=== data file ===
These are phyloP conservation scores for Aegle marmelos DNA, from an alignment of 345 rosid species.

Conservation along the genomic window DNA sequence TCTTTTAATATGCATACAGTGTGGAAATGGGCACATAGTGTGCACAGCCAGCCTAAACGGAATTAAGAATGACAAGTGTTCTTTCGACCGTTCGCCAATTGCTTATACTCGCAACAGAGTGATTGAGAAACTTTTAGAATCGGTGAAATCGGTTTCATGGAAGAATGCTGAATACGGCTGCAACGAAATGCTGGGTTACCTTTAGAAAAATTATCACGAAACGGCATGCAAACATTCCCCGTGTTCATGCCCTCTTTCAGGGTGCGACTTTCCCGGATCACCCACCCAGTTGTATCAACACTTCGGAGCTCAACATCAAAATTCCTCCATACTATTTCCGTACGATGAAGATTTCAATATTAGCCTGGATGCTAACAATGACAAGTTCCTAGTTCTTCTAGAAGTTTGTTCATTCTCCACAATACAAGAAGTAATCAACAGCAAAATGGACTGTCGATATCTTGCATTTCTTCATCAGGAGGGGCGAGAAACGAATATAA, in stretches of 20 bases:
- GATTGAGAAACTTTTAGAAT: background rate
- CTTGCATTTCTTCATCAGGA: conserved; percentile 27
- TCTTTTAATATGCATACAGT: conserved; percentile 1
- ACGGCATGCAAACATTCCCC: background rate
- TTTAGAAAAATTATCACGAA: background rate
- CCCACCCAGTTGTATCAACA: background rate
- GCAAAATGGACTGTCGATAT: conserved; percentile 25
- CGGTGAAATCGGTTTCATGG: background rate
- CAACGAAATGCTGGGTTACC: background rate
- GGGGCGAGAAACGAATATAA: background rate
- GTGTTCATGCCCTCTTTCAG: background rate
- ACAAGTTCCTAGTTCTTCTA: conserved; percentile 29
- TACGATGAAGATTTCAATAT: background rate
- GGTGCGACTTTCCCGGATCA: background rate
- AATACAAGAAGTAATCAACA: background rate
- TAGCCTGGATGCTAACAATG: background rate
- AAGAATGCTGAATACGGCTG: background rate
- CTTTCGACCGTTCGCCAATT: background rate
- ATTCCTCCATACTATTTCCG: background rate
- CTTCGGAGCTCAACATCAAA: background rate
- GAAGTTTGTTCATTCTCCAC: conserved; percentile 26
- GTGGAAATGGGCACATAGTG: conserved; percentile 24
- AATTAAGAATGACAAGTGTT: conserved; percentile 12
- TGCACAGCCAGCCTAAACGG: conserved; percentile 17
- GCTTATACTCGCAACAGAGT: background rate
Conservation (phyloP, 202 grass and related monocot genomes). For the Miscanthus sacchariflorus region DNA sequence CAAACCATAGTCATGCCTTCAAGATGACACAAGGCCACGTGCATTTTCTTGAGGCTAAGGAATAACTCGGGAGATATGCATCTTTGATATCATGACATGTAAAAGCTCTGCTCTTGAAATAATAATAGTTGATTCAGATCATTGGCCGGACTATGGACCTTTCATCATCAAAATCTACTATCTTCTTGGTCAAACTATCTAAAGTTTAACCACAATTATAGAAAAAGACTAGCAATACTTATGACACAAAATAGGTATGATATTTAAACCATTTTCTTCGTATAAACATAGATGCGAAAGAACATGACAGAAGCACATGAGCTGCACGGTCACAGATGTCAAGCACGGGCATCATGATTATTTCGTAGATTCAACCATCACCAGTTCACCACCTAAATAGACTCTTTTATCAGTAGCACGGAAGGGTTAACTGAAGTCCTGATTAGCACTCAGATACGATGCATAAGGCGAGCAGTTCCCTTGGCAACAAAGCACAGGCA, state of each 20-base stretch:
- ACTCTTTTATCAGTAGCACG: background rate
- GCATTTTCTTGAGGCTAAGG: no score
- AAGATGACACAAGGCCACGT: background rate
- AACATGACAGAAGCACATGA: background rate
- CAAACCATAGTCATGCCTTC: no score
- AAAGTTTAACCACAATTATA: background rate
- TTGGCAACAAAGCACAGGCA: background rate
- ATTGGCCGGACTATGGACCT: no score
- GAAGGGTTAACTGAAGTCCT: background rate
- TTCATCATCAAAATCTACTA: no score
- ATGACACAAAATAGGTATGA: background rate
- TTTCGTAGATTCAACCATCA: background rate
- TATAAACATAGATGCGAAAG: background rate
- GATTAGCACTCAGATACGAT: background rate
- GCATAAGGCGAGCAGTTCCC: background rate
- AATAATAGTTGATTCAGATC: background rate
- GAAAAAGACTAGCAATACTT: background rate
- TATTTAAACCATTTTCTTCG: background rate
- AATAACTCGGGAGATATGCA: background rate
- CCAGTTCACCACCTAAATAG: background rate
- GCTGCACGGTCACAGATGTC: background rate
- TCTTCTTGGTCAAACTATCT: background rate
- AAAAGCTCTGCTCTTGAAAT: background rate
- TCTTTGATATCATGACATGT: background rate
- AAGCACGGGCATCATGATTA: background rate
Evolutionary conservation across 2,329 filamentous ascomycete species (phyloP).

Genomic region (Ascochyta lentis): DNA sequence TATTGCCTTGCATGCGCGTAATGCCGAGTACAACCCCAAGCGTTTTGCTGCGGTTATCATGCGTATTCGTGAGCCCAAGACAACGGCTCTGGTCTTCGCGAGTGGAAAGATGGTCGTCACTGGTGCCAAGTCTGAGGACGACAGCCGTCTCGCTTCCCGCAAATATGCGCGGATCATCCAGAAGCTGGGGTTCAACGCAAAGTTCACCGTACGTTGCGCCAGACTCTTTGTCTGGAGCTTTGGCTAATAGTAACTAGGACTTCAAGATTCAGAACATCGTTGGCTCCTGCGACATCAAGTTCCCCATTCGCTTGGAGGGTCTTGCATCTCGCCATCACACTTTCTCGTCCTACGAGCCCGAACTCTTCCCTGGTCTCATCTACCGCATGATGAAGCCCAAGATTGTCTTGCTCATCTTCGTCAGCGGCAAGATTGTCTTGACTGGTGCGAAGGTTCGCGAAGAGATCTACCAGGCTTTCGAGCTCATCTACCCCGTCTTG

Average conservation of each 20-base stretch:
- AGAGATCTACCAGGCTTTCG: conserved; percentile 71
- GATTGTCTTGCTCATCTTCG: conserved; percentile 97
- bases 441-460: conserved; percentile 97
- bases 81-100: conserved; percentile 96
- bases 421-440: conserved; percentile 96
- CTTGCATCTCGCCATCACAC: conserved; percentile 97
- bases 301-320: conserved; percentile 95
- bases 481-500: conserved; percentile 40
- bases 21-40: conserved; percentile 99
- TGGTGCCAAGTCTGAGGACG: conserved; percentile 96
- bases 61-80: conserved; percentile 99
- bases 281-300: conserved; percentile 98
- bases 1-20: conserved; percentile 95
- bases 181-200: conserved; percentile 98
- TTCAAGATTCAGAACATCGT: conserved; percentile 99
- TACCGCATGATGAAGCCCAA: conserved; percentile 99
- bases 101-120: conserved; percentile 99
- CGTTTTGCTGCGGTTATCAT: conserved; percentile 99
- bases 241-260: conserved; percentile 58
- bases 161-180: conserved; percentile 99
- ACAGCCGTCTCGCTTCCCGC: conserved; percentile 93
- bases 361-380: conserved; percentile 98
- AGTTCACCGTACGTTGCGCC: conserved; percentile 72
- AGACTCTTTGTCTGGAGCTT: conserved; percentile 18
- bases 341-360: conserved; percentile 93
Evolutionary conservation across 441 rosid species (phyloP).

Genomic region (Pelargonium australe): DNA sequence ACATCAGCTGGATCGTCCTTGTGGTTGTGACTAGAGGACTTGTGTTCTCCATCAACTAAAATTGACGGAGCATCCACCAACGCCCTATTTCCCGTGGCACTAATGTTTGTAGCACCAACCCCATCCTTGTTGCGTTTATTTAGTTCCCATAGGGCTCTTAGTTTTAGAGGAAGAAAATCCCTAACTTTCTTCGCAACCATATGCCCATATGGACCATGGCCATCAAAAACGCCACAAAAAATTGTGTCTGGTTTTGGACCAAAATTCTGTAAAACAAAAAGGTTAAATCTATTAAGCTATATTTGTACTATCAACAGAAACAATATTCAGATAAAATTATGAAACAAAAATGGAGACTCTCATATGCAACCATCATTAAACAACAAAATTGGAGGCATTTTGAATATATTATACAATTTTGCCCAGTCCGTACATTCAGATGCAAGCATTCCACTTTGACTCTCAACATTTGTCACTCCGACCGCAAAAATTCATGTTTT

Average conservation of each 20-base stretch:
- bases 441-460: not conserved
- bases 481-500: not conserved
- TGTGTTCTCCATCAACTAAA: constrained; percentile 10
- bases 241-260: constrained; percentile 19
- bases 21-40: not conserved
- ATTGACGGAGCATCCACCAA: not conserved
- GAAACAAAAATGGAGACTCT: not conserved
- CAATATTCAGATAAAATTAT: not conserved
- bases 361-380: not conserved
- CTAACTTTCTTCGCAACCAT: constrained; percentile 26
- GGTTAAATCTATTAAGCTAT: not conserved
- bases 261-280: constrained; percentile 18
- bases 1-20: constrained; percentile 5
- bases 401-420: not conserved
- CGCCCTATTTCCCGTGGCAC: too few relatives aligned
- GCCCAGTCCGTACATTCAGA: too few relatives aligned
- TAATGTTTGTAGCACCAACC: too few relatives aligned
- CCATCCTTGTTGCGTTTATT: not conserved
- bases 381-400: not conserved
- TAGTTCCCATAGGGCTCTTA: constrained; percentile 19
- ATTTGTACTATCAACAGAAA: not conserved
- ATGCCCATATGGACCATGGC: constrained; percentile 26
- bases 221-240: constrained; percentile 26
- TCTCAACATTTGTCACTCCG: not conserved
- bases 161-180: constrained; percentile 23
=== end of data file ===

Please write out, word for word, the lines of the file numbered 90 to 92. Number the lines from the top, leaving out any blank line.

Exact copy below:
- ATTGACGGAGCATCCACCAA: not conserved
- GAAACAAAAATGGAGACTCT: not conserved
- CAATATTCAGATAAAATTAT: not conserved